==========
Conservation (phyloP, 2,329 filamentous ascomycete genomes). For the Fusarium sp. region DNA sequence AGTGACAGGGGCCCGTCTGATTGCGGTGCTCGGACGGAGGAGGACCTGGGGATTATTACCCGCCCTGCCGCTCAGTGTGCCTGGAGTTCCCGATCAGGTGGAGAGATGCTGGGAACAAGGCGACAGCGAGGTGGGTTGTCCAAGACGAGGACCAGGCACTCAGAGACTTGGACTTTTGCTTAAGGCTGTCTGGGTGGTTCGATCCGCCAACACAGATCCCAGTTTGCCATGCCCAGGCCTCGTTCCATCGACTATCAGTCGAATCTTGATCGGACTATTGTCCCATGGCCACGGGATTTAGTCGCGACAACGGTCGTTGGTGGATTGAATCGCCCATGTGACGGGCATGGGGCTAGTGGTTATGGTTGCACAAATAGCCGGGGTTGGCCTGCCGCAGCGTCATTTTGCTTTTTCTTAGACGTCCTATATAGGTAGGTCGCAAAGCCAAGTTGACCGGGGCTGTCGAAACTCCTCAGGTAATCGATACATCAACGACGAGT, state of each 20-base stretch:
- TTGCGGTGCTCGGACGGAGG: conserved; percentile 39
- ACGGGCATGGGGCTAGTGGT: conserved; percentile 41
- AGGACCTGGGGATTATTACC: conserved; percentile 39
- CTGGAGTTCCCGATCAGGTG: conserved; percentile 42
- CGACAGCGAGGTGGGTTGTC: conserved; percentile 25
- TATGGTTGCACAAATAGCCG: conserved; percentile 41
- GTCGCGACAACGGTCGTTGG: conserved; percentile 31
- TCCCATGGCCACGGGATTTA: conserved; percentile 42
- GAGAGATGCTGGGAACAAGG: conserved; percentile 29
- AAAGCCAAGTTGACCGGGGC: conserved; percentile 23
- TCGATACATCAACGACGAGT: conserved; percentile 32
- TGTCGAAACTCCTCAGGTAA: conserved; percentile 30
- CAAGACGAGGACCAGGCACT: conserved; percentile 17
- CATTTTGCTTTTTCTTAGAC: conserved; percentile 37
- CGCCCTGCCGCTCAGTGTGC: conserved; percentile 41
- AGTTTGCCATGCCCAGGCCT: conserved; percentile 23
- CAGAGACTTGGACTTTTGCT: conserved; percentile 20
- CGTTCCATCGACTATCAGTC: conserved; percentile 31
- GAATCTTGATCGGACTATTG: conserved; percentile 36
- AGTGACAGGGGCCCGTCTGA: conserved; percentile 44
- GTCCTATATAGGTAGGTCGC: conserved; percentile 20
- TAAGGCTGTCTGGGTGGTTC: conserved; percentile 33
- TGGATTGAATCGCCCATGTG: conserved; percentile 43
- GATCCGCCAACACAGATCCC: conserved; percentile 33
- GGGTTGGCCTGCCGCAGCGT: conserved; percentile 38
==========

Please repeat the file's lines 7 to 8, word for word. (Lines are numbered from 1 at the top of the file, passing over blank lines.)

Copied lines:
- TATGGTTGCACAAATAGCCG: conserved; percentile 41
- GTCGCGACAACGGTCGTTGG: conserved; percentile 31